International Nurses Day: Nurses lauded as ‘vital pillars’ in society

International Nurses Day: Nurses lauded as ‘vital pillars’ in society
International Nurses Day: Nurses lauded as ‘vital pillars’ in society

Africa-Press – Rwanda. One of my friends shared a photo yesterday, of a group of women crying while praying for nurses who had attended to their loved one. The women were blessing them for caring for their patient, and appreciating them for their efforts despite not being able to save the life of their loved one.

Their gesture was very touching, and indeed depicted the esteem that nurses and all health professionals deserve.

Universally, nurses work in a decidedly tough environment, where extreme stress is just part of their job; being responsible for others’ welfare as they take care of the sick and injured, safety and recovery of patients, and sometimes, bear to watch the patients they did everything to save, pass despite all their best efforts.

Throughout the covid-19 pandemic, nurses have made great sacrifices, where some have lost their lives trying to save other people, others have acted courageously and recommitted daily to challenge a global health hazard that was unprecedented in modern times, serving as a vital pillar to support lives.

Yesterday was International Nurses Day, a day marked to reiterate gratitude for all the nurses’ exceptional work, even in the most challenging of situations.

This year’s celebration was held under the theme; “Nurses: A voice to lead-invest in nursing and respect rights to secure global health.” Several Rwandans shared appreciative messages, while others took it to their socials to celebrate and recognise the much appreciated efforts and hard work done by these champions to save lives.

Jada Umurerwa, a resident in Kigali lauds the compassion nurses have for taking care of all lives, “It is remarkable! Thank you for your service, the sacrifices you have made in this selfless journey, we greatly appreciate you all,” she said.

Christian Uwimana, an artist, said nurses are noble for the services they deliver, adding that they make a difference in people’s lives every single day.

“Your determination to save lives never goes unnoticed, thank you for the irreplaceable services, you are the real heroes.”

Yvan Muhumuza, a student, thanks all nurses for the amazing work and continuous care for the sick, despite all they could be going through themselves.

Nurses speak out

Apart from emotional challenges, nurses do face other obstacles in their line of work. There are several challenges they are still facing today, such as low pay, unreliable medical equipment, and working overtime among others.

Dismon Karemera, an intensive care unit nurse at Rwanda Military hospital, said, despite putting all their best efforts, there are times when a nurse is unable to save lives, and it is distressing when you know it is going to happen again.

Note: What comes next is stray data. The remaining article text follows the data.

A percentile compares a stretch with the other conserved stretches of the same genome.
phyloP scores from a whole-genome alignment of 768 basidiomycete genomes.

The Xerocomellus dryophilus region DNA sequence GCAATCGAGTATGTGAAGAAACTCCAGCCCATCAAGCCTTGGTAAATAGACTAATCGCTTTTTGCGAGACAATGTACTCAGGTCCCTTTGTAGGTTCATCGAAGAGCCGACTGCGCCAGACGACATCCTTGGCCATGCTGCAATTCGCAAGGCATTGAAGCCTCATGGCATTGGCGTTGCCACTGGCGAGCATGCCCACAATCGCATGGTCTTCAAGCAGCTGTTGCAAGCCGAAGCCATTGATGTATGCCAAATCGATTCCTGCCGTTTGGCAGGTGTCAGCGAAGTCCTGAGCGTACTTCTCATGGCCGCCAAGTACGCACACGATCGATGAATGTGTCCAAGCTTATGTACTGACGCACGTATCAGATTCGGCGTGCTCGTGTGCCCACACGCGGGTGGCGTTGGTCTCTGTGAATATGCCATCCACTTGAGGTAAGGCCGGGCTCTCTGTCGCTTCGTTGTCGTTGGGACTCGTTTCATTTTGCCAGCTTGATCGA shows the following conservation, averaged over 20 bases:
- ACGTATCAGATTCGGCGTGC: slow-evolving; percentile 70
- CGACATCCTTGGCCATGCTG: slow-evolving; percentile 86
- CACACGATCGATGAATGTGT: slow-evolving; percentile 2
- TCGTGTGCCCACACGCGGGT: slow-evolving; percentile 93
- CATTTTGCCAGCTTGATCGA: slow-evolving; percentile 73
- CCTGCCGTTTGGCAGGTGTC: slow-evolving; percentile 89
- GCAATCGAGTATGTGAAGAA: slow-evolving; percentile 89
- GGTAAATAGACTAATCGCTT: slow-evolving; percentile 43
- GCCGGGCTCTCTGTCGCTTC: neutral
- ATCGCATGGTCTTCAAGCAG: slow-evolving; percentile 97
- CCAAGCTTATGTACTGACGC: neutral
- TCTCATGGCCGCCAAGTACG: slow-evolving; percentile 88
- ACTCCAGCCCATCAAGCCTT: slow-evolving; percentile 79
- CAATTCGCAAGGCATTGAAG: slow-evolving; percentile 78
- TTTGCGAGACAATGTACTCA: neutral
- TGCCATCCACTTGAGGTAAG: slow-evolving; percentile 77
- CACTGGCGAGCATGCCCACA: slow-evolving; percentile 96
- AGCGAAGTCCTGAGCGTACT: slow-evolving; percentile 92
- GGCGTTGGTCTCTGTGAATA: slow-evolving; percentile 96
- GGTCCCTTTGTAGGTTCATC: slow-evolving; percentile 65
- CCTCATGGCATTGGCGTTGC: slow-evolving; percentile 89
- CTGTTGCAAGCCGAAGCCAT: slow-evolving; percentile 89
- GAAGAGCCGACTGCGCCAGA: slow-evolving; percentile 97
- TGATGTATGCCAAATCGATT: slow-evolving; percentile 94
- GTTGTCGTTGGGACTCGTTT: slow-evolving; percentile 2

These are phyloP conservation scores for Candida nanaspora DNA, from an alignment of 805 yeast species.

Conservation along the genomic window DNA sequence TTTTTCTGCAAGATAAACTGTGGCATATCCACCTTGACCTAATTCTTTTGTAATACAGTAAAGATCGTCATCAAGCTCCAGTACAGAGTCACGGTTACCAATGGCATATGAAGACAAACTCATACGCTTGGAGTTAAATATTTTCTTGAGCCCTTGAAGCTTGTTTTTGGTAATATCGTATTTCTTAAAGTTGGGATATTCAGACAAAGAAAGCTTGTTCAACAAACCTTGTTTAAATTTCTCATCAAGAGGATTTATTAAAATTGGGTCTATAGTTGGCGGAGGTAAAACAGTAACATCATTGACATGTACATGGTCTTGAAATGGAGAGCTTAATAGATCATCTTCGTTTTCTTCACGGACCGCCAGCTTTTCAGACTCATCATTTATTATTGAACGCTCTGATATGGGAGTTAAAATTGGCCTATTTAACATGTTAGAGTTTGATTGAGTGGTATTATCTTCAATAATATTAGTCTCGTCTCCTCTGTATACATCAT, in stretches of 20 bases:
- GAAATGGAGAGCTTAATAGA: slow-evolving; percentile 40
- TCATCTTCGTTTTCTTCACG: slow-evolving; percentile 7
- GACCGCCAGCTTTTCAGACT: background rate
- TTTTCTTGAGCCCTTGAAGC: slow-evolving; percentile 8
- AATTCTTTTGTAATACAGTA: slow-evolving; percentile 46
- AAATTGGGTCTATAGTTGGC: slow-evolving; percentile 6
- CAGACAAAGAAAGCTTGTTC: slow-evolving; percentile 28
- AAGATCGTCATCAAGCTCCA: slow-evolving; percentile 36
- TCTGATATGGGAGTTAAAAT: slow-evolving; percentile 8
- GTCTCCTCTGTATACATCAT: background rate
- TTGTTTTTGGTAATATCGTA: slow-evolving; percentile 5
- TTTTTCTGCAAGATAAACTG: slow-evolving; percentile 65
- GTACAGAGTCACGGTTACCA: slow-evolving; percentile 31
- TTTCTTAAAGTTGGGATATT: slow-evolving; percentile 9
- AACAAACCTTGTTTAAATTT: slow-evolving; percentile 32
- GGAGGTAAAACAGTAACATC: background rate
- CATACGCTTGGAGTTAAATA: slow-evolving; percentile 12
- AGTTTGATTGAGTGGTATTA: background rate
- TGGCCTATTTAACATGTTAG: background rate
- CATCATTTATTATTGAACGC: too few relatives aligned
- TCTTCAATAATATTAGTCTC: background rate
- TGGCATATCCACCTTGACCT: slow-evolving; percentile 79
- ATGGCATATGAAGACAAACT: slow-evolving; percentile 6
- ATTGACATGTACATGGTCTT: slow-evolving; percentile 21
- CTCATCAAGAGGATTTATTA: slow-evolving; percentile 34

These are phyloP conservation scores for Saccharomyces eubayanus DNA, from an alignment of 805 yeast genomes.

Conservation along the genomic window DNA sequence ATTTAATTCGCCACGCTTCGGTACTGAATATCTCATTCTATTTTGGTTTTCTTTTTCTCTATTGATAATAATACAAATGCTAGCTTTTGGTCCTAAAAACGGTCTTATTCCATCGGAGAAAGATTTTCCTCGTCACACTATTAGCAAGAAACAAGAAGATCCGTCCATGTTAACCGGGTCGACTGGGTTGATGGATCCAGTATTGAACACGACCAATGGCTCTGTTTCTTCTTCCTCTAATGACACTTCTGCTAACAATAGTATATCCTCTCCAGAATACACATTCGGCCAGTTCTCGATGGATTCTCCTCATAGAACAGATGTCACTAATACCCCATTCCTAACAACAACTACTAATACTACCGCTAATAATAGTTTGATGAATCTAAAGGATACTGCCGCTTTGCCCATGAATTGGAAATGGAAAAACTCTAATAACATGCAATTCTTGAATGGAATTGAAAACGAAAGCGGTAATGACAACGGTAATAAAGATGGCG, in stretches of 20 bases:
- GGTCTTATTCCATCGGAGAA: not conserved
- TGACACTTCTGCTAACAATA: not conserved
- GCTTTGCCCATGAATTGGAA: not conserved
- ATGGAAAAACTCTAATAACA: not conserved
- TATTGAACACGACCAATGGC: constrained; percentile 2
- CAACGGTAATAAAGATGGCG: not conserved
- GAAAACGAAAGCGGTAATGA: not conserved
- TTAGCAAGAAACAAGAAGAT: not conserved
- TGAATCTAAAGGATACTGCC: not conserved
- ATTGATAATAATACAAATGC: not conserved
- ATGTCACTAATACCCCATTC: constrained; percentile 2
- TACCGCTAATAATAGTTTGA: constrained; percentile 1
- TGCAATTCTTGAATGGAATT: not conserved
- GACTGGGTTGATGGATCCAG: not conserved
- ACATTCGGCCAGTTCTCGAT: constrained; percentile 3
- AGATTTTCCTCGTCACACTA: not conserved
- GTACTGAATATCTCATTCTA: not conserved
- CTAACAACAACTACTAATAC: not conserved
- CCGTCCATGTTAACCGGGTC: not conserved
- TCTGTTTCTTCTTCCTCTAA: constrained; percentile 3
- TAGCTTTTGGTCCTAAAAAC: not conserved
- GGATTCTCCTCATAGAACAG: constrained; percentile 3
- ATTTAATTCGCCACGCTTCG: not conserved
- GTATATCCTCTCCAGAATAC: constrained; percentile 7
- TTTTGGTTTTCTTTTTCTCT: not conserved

“Losing a patient is not an easy state! It is heart-breaking and depressing, where it wrings your emotions while tiring you. No matter how many years of experience you gain, it is very hurtful telling someone’s family that their loved one has passed away,” Karemera said, adding that nonetheless, you have no choice but to bear the hurt and still do the best for others.

Sophia Abayizera, a nurse at Muhima Health Centre said that work overload also puts them under pressure.

“When you attend to many patients, it can cause fatigue, burnout and inability to provide reliable safe care, playing a negative impact on the quality care received by the patient,” she said.

Abayizera added that such a situation also leads to challenges such as high rates of mortality in hospitals with many patients, especially those in health centres where they have shortage of nurses.

“Especially in rural areas, we lack adequate medical equipment to assist us in our daily work, that prevents us from taking proper care of the majority of the patients,” Esperance Uwimana, a nurse at Mwogo Health Centre, in Eastern Province said.

International Nurses Day is observed around the world on 12th May each year, to recognise the contributions that nurses make to society.

The day is also celebrated in memory of the birth of the founder of modern nursing, Florence Nightingale, but also to honour nurses as an invaluable resource, and raise awareness of the challenges they face.

Florence Nightingale was a British social reformer and statistician, and the founder of modern nursing who came to prominence while serving as a manager and trainer of nurses during the Crimean War, in which she organised care for the wounded.

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